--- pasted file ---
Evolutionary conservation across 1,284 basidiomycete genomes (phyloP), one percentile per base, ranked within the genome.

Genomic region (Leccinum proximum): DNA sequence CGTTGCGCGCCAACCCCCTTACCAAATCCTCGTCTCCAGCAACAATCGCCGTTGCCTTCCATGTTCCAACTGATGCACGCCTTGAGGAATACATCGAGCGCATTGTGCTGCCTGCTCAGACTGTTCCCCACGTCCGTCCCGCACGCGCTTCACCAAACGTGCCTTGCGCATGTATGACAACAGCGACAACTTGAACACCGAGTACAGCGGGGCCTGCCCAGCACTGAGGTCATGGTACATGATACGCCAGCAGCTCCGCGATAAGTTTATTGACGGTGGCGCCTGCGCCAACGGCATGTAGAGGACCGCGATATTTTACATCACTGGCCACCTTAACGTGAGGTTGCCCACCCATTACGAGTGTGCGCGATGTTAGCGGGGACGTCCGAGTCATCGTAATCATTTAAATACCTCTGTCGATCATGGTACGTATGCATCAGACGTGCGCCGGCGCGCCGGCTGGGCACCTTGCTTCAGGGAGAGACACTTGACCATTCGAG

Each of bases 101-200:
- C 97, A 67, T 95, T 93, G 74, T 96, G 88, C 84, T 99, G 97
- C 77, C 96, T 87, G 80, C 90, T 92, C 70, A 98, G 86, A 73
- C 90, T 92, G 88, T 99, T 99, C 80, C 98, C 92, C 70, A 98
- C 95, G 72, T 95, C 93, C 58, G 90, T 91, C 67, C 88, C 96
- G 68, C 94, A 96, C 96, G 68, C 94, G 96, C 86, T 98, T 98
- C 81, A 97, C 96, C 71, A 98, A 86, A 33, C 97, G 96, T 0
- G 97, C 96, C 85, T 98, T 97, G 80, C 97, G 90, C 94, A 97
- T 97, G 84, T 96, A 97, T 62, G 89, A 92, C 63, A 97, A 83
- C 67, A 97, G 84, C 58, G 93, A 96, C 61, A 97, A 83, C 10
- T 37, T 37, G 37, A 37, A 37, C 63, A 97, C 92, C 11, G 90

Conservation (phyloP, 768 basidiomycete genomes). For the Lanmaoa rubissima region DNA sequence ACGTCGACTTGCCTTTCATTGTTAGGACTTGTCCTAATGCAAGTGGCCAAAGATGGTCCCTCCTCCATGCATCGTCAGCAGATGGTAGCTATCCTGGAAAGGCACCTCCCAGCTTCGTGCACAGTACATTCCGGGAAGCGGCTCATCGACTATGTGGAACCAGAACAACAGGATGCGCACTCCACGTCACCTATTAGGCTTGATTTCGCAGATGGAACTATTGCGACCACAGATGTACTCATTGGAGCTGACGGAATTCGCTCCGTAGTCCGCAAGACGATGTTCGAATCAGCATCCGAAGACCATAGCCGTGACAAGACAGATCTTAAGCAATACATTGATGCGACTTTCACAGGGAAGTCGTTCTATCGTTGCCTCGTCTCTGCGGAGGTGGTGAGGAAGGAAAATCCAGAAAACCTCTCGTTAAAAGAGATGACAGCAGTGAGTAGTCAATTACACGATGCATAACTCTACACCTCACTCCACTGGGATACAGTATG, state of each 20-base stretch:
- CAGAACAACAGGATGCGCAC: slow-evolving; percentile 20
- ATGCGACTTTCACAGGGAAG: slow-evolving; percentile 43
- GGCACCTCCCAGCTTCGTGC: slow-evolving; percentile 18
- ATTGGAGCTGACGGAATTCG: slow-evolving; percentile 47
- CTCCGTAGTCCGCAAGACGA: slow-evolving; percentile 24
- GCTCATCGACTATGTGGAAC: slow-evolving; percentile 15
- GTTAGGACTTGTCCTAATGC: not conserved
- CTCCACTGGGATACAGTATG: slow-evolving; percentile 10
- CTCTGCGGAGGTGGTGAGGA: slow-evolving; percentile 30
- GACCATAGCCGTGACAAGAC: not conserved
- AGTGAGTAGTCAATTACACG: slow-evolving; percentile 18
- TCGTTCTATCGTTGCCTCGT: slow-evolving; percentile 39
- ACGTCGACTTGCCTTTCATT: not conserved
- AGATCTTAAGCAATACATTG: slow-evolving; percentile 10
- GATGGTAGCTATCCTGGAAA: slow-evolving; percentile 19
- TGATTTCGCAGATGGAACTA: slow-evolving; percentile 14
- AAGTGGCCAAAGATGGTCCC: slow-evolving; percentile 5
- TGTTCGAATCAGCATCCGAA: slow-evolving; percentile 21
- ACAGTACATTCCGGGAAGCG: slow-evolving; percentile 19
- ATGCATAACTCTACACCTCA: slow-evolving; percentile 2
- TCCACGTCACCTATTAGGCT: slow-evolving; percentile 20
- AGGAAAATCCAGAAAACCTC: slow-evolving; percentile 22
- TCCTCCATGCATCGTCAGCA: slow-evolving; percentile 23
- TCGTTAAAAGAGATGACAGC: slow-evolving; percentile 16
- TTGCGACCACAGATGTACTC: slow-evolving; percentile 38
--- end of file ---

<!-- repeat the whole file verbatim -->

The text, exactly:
Evolutionary conservation across 1,284 basidiomycete genomes (phyloP), one percentile per base, ranked within the genome.

Genomic region (Leccinum proximum): DNA sequence CGTTGCGCGCCAACCCCCTTACCAAATCCTCGTCTCCAGCAACAATCGCCGTTGCCTTCCATGTTCCAACTGATGCACGCCTTGAGGAATACATCGAGCGCATTGTGCTGCCTGCTCAGACTGTTCCCCACGTCCGTCCCGCACGCGCTTCACCAAACGTGCCTTGCGCATGTATGACAACAGCGACAACTTGAACACCGAGTACAGCGGGGCCTGCCCAGCACTGAGGTCATGGTACATGATACGCCAGCAGCTCCGCGATAAGTTTATTGACGGTGGCGCCTGCGCCAACGGCATGTAGAGGACCGCGATATTTTACATCACTGGCCACCTTAACGTGAGGTTGCCCACCCATTACGAGTGTGCGCGATGTTAGCGGGGACGTCCGAGTCATCGTAATCATTTAAATACCTCTGTCGATCATGGTACGTATGCATCAGACGTGCGCCGGCGCGCCGGCTGGGCACCTTGCTTCAGGGAGAGACACTTGACCATTCGAG

Each of bases 101-200:
- C 97, A 67, T 95, T 93, G 74, T 96, G 88, C 84, T 99, G 97
- C 77, C 96, T 87, G 80, C 90, T 92, C 70, A 98, G 86, A 73
- C 90, T 92, G 88, T 99, T 99, C 80, C 98, C 92, C 70, A 98
- C 95, G 72, T 95, C 93, C 58, G 90, T 91, C 67, C 88, C 96
- G 68, C 94, A 96, C 96, G 68, C 94, G 96, C 86, T 98, T 98
- C 81, A 97, C 96, C 71, A 98, A 86, A 33, C 97, G 96, T 0
- G 97, C 96, C 85, T 98, T 97, G 80, C 97, G 90, C 94, A 97
- T 97, G 84, T 96, A 97, T 62, G 89, A 92, C 63, A 97, A 83
- C 67, A 97, G 84, C 58, G 93, A 96, C 61, A 97, A 83, C 10
- T 37, T 37, G 37, A 37, A 37, C 63, A 97, C 92, C 11, G 90

Conservation (phyloP, 768 basidiomycete genomes). For the Lanmaoa rubissima region DNA sequence ACGTCGACTTGCCTTTCATTGTTAGGACTTGTCCTAATGCAAGTGGCCAAAGATGGTCCCTCCTCCATGCATCGTCAGCAGATGGTAGCTATCCTGGAAAGGCACCTCCCAGCTTCGTGCACAGTACATTCCGGGAAGCGGCTCATCGACTATGTGGAACCAGAACAACAGGATGCGCACTCCACGTCACCTATTAGGCTTGATTTCGCAGATGGAACTATTGCGACCACAGATGTACTCATTGGAGCTGACGGAATTCGCTCCGTAGTCCGCAAGACGATGTTCGAATCAGCATCCGAAGACCATAGCCGTGACAAGACAGATCTTAAGCAATACATTGATGCGACTTTCACAGGGAAGTCGTTCTATCGTTGCCTCGTCTCTGCGGAGGTGGTGAGGAAGGAAAATCCAGAAAACCTCTCGTTAAAAGAGATGACAGCAGTGAGTAGTCAATTACACGATGCATAACTCTACACCTCACTCCACTGGGATACAGTATG, state of each 20-base stretch:
- CAGAACAACAGGATGCGCAC: slow-evolving; percentile 20
- ATGCGACTTTCACAGGGAAG: slow-evolving; percentile 43
- GGCACCTCCCAGCTTCGTGC: slow-evolving; percentile 18
- ATTGGAGCTGACGGAATTCG: slow-evolving; percentile 47
- CTCCGTAGTCCGCAAGACGA: slow-evolving; percentile 24
- GCTCATCGACTATGTGGAAC: slow-evolving; percentile 15
- GTTAGGACTTGTCCTAATGC: not conserved
- CTCCACTGGGATACAGTATG: slow-evolving; percentile 10
- CTCTGCGGAGGTGGTGAGGA: slow-evolving; percentile 30
- GACCATAGCCGTGACAAGAC: not conserved
- AGTGAGTAGTCAATTACACG: slow-evolving; percentile 18
- TCGTTCTATCGTTGCCTCGT: slow-evolving; percentile 39
- ACGTCGACTTGCCTTTCATT: not conserved
- AGATCTTAAGCAATACATTG: slow-evolving; percentile 10
- GATGGTAGCTATCCTGGAAA: slow-evolving; percentile 19
- TGATTTCGCAGATGGAACTA: slow-evolving; percentile 14
- AAGTGGCCAAAGATGGTCCC: slow-evolving; percentile 5
- TGTTCGAATCAGCATCCGAA: slow-evolving; percentile 21
- ACAGTACATTCCGGGAAGCG: slow-evolving; percentile 19
- ATGCATAACTCTACACCTCA: slow-evolving; percentile 2
- TCCACGTCACCTATTAGGCT: slow-evolving; percentile 20
- AGGAAAATCCAGAAAACCTC: slow-evolving; percentile 22
- TCCTCCATGCATCGTCAGCA: slow-evolving; percentile 23
- TCGTTAAAAGAGATGACAGC: slow-evolving; percentile 16
- TTGCGACCACAGATGTACTC: slow-evolving; percentile 38